Oh, GIRL. I’m NOT about to write a smug article about my oh-so-healthy relationship with food. Because I’m screwed up about food. I’m as f*cked up about food as the next Chanel-bag-wearing, heavily-fragranced, freshly-blow-dried, Upper-East-Side 20-something.
Food has been a loaded subject for me ever since that first pimple appeared on my sweaty forehead in adolescence.
“Hey Zara, want to know a secret?” Melissa*, the only naturally platinum blonde friend I’ve ever had to date, softly whispered to me during a lunch break in the seventh grade.
She peered at me with vacant, pale gray eyes and leaned in so close that her breath tickled the little hairs on the back of my neck.“If you really want to be skinny, like REALLYskinny, just eat ONE apple with a little Sweet n’ Low sprinkled on top for lunch. Every. Single. Day.”
“Really?” I asked, wide-eyed and laser-focused.
She nodded with the weariness of an over-the-hilldivorce as she pulleda Granny Smith apple from her Lisa Frank backpack and wistfully sunkher teeth into it.She looked old for 12-years-old. Diet anxiety is aging.
“Mary* is really going to get FAT if she keeps eating all those peanut butter and jelly sandwiches, you know,” she said.
I looked over at Mary. Mary was a pretty, brunette middle school athlete who secretly smoked her older brother’s stolen cigarettes whenever her parents fought. I knew this because she had confided in me at a sleepover birthday party. She was just a little bit smaller than me.
F*CK. If she was fat, I was a house.
Well, I guess it’s time to live off apples and fake sugar, I thought to myself as I tossed my bagel (and my last semblance of normalcy) into the trash.
I lived off apples and fake sugar for the next several years. Until the tenth grade, when I learned fruit was off-limits from a new girl in school: a whip-smart, charming academic we’ll call Allie.*
“Hey Allie, do you want me to make us a plate of cheese and crackers?” I earnestly asked, taking in the sight of her soft, porcelain skin set off by dramatic, royal blue eyes. I couldn’t tell if I wanted Allie or wanted to be Allie (the plight of the sexually confused baby dyke).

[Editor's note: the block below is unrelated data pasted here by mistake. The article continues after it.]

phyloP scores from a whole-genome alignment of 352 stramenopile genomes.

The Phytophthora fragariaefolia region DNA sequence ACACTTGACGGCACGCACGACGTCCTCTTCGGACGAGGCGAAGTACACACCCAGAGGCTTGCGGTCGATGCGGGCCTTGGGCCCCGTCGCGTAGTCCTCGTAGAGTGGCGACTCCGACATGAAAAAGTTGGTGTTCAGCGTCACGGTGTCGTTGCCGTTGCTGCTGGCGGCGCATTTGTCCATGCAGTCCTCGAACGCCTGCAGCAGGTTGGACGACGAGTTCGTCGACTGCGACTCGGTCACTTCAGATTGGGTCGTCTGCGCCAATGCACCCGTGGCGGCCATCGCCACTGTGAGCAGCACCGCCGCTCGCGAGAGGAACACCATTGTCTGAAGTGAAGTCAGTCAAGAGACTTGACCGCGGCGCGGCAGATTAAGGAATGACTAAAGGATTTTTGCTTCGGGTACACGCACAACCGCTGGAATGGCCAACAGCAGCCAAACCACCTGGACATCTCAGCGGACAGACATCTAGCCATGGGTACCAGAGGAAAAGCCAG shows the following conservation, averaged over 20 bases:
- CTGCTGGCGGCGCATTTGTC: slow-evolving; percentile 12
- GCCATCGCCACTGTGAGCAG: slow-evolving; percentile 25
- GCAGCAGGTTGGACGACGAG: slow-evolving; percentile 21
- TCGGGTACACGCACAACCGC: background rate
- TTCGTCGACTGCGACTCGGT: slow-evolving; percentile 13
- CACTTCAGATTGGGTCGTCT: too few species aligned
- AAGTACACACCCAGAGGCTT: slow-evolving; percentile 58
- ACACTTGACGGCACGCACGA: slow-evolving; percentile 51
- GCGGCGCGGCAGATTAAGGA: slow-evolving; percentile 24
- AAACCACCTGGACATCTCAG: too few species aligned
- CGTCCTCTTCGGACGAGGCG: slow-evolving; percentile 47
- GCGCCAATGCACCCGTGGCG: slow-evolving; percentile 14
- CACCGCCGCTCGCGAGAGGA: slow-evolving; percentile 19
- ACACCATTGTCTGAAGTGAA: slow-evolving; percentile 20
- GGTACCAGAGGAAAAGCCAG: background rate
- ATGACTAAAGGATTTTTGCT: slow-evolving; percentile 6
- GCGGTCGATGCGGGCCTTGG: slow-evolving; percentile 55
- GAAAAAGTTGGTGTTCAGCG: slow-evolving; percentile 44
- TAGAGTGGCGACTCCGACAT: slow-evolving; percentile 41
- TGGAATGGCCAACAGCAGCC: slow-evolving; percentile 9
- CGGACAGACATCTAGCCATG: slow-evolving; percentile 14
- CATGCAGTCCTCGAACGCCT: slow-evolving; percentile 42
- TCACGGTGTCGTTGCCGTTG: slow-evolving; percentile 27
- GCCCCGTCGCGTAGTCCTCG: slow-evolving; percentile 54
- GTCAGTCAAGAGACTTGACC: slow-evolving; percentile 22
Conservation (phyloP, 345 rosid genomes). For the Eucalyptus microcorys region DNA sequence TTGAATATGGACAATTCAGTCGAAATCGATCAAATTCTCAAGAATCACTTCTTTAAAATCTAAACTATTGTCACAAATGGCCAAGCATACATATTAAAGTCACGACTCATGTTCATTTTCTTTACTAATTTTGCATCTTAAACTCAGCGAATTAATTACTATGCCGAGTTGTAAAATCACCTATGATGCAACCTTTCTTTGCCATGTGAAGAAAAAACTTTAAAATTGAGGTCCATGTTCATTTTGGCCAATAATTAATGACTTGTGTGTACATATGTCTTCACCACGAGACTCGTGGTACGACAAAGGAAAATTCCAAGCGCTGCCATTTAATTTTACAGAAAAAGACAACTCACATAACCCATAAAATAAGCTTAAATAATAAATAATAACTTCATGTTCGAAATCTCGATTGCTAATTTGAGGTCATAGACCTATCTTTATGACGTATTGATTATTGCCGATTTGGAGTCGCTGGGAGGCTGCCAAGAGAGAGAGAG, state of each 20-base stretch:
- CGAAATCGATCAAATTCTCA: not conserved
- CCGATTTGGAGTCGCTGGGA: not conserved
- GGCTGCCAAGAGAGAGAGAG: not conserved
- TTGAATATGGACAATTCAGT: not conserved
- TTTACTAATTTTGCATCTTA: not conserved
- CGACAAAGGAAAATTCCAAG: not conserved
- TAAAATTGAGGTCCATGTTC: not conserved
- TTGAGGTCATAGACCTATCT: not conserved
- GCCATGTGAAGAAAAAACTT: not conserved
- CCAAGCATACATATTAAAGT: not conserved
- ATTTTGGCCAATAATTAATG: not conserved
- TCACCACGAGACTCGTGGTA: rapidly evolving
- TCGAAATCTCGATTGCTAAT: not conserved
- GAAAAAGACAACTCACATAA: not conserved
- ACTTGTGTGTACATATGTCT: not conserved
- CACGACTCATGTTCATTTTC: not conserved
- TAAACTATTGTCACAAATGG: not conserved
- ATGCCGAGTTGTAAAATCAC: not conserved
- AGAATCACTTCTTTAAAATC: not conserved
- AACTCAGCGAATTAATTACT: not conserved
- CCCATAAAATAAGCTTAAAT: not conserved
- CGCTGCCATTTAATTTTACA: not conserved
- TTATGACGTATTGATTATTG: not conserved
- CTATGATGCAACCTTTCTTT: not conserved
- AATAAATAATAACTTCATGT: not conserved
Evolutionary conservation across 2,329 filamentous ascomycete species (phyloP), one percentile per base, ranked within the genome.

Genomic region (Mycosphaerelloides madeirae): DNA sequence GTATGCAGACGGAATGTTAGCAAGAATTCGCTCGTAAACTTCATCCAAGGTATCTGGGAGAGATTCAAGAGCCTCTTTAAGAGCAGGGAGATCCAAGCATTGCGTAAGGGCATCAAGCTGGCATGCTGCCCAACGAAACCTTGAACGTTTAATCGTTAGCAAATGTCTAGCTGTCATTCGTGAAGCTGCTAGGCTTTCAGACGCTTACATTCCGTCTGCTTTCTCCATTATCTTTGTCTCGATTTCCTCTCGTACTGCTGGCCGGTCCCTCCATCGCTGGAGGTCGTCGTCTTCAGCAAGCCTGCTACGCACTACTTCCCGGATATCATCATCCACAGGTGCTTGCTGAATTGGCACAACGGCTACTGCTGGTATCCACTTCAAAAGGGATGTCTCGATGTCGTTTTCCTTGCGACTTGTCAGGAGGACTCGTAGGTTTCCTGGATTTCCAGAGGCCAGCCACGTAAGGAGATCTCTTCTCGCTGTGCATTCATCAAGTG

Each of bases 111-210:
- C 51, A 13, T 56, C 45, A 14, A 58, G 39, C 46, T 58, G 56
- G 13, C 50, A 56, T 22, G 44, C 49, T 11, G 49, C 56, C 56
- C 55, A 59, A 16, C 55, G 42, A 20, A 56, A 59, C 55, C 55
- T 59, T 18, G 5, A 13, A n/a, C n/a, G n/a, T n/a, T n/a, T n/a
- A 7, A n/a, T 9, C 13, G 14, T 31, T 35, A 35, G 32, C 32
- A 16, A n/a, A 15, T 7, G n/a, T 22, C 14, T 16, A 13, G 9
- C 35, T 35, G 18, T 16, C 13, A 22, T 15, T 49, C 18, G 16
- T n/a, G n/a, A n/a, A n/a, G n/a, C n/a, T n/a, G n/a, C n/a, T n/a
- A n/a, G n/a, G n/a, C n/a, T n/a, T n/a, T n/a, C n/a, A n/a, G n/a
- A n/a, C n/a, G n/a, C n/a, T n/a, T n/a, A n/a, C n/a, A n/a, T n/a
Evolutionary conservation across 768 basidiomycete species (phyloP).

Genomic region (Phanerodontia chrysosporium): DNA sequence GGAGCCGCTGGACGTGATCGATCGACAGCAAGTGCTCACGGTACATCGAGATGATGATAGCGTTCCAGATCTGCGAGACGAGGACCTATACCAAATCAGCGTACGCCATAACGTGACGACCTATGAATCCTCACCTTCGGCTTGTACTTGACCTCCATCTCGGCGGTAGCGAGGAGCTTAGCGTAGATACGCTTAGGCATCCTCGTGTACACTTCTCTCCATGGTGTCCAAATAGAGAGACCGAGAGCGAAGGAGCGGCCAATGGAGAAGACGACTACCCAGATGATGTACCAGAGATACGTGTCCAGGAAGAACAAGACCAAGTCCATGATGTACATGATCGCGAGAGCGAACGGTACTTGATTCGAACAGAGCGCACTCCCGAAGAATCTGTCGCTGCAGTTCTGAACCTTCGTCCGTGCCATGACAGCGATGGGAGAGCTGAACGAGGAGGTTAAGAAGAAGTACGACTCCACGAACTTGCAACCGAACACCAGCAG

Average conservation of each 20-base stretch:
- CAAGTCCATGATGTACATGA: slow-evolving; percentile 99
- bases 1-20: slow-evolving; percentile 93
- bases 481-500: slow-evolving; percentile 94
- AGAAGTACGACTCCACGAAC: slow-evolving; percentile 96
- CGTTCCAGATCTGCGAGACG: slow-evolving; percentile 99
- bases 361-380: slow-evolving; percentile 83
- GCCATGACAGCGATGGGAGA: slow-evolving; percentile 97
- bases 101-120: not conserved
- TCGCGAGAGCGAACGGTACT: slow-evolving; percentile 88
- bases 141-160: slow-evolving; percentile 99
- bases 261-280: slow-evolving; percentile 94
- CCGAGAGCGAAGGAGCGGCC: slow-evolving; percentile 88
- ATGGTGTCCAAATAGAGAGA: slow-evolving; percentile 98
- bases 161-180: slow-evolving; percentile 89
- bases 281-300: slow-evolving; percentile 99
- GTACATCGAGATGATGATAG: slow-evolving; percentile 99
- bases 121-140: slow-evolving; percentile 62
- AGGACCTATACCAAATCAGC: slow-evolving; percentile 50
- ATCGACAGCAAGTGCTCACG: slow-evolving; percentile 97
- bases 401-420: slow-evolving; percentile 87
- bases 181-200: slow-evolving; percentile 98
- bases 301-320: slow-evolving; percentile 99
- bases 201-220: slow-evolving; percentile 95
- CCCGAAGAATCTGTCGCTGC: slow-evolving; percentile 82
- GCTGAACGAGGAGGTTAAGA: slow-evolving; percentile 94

She was perched on my parent’s kitchen counter and frantically swinging her legs up and down like a cranked-up speed freak.“Zara, I can eat the cheese, but NOT the crackers. I don’t eat crackers, babe. I don’t eat carbs. Not even fruit.”
“Fruit has carbs?” I asked, incredulous.
“Dr. Atkins, babe, says fruit is carbs and carbs are the enemy.”
She jumped off the counter, her skinny body not making a sound as it gracefully landed on the tile floors. She grabbed my hand and looked me dead in the eye. I felt a shiver go down my spine.
“I’ll tell you all about Atkins. It will change your life, babe.” She shook my shoulders and kissed me on the cheek.
That was 14 years ago, and I still can’t look at a banana without hearing Allie’s raspy voice purring “48 grams of carbs in that, Zara. Are you SURE you want to eat that?”
As I aged out of high school, food remained the star of conversation.
“Ew, my roommate just told me that her TRAINER told her that CHICKEN makes you bloated!” abitchy 20-year-old ginger squealed from the backseat of loaded car. There were six of us sandwiched in together, a collective train-wreck of adult kids en route to Coachella.
The girls collectively screamed: “Chicken?!” Chicken was supposed to be our safe place. And now it was the cause of the dreaded bloat? Oh, honey, say it ain’tso! (*dramatically bats lashes*)
“So in the morning, I drink a raw smoothie with chia seeds. Sometimes, I’ll have a small handful of almonds after lunch, then for actual lunch I’ll eat grass fed meat …” another friendnamed Piper* droned on when I told her that her skin looked “glowy.”
“I swear by the Paleo diet!” yet another friendLauren* shrieked when I invited her to dinner at an Italian restaurant one night.
“I’m a die-hard Atkins girl. I won’t even eat the cake at my wedding,” my friend Sarah* still claims to this day.
“I’m on the BLAH diet.”